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History of the French Academy in Rome

The creation of the French Academy in Rome was part of the policy of great work of King Louis XlV at the end of the 17th century. Those works transformed the Louvre, the Tuileries, and Versailles. The Academy was created in 1666 under the leadership of Colbert, Le Brun and Gian Lorenzo Bernini. It welcomed artists who won the First Prize of Rome and several protégés of powerful lords. Young artists pensioned by the king got broadened training, being in touch with Rome and Italy. At the time pensioners followed a regime of strict discipline and devoted their stay to the realisation of copies of Antique or Renaissance art. In 1720 architects joined the sculptors and painters as pensioners.

Before being transferred to the Villa Medici the Academy headed in different buildings. It started in the modest house near Sant'Onofrio on the side of the Janiculum, before moving to the Caffarelli palace in 1683 and to the Capranica palace in 1684. Then the Academy was moved to the Mancini palace in 1725. At the time the Academy welcomed the painters Boucher, Subleyras, Fragonard, David as well as sculptors like Houdon.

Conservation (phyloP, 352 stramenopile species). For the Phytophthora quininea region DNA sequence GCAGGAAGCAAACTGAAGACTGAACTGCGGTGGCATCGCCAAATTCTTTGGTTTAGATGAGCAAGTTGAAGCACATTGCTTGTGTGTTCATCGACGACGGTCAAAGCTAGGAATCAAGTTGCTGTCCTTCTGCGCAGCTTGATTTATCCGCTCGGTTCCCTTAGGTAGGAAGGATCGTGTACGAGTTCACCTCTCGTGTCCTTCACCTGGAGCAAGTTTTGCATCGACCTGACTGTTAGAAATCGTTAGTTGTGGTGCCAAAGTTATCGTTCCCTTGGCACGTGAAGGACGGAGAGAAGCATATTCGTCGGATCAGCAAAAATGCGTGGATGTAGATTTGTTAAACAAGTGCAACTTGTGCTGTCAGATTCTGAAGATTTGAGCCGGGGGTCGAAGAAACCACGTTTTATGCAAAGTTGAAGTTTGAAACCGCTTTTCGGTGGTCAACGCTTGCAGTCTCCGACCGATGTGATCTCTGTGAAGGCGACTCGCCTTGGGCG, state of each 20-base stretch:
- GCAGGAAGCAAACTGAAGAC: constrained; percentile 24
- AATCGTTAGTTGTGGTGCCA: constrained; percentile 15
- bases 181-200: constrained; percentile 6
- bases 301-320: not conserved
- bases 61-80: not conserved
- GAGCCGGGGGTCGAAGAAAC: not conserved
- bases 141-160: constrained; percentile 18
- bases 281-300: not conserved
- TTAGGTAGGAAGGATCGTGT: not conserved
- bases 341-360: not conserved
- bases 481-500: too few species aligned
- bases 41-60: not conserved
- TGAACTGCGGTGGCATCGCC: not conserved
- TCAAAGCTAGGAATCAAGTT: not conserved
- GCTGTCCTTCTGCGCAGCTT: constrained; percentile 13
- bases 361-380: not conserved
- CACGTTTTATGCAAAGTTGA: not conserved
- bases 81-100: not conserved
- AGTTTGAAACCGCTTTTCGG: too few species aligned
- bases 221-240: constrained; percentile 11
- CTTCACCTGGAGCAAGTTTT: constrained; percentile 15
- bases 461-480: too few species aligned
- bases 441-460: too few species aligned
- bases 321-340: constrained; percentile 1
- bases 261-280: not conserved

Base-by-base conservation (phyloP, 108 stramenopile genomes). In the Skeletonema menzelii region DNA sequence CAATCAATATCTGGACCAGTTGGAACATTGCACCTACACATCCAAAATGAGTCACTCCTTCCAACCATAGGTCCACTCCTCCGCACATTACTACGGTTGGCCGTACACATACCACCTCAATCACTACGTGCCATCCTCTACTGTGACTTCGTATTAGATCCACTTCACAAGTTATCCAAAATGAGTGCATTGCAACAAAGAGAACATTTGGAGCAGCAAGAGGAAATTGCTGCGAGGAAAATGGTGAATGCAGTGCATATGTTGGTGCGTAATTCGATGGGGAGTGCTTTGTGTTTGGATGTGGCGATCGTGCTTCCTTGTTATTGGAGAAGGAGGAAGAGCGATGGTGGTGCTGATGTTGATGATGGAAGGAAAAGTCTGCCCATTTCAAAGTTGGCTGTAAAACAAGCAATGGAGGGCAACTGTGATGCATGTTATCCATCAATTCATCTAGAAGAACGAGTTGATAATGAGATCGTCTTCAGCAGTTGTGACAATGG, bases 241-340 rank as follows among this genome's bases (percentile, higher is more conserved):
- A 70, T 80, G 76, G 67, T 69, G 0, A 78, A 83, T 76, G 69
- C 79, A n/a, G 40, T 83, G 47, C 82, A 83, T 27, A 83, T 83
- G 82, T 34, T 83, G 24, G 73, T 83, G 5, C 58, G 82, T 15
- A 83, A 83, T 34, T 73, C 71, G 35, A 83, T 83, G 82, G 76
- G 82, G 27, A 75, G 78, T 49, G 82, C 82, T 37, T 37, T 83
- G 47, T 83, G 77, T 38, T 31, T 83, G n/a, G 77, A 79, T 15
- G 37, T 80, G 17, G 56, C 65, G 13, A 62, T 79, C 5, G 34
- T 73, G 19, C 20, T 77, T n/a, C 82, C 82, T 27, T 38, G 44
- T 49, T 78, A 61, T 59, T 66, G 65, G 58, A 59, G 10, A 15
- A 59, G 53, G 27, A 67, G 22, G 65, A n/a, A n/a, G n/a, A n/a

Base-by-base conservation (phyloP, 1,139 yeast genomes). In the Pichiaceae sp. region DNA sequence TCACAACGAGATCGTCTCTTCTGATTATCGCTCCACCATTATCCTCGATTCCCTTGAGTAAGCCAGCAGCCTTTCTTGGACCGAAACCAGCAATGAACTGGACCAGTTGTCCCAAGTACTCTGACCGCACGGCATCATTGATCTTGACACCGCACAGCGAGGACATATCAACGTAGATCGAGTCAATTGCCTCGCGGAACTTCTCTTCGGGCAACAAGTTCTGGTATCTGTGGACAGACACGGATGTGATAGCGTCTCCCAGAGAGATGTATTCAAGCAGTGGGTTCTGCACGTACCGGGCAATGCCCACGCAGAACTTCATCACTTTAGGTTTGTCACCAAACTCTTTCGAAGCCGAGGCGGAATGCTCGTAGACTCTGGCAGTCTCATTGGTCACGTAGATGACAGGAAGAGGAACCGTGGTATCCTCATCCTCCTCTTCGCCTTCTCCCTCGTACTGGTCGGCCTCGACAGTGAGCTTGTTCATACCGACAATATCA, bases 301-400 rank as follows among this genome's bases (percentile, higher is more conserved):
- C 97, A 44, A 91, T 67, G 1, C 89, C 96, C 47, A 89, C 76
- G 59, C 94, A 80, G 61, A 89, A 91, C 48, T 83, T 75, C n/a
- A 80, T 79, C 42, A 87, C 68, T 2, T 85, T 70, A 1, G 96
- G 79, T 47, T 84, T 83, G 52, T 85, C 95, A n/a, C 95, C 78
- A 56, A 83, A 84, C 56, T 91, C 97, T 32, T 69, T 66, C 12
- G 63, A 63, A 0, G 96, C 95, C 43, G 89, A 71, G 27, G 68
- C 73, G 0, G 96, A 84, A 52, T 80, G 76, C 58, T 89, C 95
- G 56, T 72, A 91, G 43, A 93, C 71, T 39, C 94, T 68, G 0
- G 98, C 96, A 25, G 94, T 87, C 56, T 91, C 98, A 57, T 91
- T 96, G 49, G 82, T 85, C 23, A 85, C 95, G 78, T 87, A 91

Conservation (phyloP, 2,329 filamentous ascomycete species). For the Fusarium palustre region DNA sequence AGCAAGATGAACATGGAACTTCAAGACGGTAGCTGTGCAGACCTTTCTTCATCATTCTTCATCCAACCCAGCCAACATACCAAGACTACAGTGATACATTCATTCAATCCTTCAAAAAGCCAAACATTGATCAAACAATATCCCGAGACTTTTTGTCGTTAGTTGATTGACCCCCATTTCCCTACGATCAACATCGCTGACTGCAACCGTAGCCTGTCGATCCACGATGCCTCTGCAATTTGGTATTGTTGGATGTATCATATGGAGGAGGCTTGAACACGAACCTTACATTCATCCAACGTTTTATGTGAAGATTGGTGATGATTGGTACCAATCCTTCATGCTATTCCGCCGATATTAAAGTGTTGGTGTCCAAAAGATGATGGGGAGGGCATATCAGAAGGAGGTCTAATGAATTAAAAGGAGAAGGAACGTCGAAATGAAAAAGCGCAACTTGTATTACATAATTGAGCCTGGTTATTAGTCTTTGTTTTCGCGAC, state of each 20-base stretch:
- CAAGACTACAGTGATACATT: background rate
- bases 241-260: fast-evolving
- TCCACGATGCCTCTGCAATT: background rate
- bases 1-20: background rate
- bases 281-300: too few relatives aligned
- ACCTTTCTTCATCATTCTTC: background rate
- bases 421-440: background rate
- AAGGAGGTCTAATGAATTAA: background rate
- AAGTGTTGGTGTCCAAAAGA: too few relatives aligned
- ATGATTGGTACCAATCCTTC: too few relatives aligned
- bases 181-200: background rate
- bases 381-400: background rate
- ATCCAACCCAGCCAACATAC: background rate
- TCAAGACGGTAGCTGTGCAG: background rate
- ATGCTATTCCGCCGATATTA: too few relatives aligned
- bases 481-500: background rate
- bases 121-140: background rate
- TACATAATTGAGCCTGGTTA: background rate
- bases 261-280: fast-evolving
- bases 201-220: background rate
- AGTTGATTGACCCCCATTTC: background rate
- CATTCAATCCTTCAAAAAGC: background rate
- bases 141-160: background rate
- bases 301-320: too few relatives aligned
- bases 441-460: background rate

During the Revolution the function of director was abolished. The Mancini palace had been plundered and devastated by Roman counter-revolutionaries in February 1793. Some pensioners fled to Naples or Florence. After those events the Academy was removed. It was reinstated in 1795 by the Directory, but it needed a new place to be welcomed. On May 18, 1803 France and the Court of Etrury decided to trade the Mancini palace for the Villa Medici.